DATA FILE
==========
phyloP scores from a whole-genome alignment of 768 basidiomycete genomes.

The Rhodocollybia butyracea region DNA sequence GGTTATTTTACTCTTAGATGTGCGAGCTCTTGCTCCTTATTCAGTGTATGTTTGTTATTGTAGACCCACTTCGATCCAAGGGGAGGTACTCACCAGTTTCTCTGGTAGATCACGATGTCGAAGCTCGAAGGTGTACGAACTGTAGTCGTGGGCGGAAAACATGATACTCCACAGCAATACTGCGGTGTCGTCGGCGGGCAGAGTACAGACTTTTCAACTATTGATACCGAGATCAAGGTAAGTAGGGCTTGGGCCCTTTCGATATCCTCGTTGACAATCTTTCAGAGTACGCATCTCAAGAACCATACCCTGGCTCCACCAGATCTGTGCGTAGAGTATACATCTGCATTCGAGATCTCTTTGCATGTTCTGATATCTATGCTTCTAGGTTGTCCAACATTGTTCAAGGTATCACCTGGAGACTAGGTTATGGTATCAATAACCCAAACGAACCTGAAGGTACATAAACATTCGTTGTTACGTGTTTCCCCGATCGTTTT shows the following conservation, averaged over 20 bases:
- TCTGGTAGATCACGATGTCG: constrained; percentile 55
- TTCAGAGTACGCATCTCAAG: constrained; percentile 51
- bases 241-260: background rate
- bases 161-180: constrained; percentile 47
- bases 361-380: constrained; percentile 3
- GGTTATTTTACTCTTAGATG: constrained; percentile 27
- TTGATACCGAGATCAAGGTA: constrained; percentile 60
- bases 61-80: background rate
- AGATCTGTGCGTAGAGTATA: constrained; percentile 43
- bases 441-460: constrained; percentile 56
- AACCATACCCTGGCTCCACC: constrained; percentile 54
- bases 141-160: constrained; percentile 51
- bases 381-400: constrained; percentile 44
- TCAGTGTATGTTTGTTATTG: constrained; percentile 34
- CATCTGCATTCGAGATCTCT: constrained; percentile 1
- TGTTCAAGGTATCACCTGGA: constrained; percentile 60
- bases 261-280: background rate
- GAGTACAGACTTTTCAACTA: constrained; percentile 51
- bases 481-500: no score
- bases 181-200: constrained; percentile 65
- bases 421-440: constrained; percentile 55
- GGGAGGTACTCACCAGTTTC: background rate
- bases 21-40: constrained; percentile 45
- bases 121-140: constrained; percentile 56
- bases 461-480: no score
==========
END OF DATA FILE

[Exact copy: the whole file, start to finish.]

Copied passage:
phyloP scores from a whole-genome alignment of 768 basidiomycete genomes.

The Rhodocollybia butyracea region DNA sequence GGTTATTTTACTCTTAGATGTGCGAGCTCTTGCTCCTTATTCAGTGTATGTTTGTTATTGTAGACCCACTTCGATCCAAGGGGAGGTACTCACCAGTTTCTCTGGTAGATCACGATGTCGAAGCTCGAAGGTGTACGAACTGTAGTCGTGGGCGGAAAACATGATACTCCACAGCAATACTGCGGTGTCGTCGGCGGGCAGAGTACAGACTTTTCAACTATTGATACCGAGATCAAGGTAAGTAGGGCTTGGGCCCTTTCGATATCCTCGTTGACAATCTTTCAGAGTACGCATCTCAAGAACCATACCCTGGCTCCACCAGATCTGTGCGTAGAGTATACATCTGCATTCGAGATCTCTTTGCATGTTCTGATATCTATGCTTCTAGGTTGTCCAACATTGTTCAAGGTATCACCTGGAGACTAGGTTATGGTATCAATAACCCAAACGAACCTGAAGGTACATAAACATTCGTTGTTACGTGTTTCCCCGATCGTTTT shows the following conservation, averaged over 20 bases:
- TCTGGTAGATCACGATGTCG: constrained; percentile 55
- TTCAGAGTACGCATCTCAAG: constrained; percentile 51
- bases 241-260: background rate
- bases 161-180: constrained; percentile 47
- bases 361-380: constrained; percentile 3
- GGTTATTTTACTCTTAGATG: constrained; percentile 27
- TTGATACCGAGATCAAGGTA: constrained; percentile 60
- bases 61-80: background rate
- AGATCTGTGCGTAGAGTATA: constrained; percentile 43
- bases 441-460: constrained; percentile 56
- AACCATACCCTGGCTCCACC: constrained; percentile 54
- bases 141-160: constrained; percentile 51
- bases 381-400: constrained; percentile 44
- TCAGTGTATGTTTGTTATTG: constrained; percentile 34
- CATCTGCATTCGAGATCTCT: constrained; percentile 1
- TGTTCAAGGTATCACCTGGA: constrained; percentile 60
- bases 261-280: background rate
- GAGTACAGACTTTTCAACTA: constrained; percentile 51
- bases 481-500: no score
- bases 181-200: constrained; percentile 65
- bases 421-440: constrained; percentile 55
- GGGAGGTACTCACCAGTTTC: background rate
- bases 21-40: constrained; percentile 45
- bases 121-140: constrained; percentile 56
- bases 461-480: no score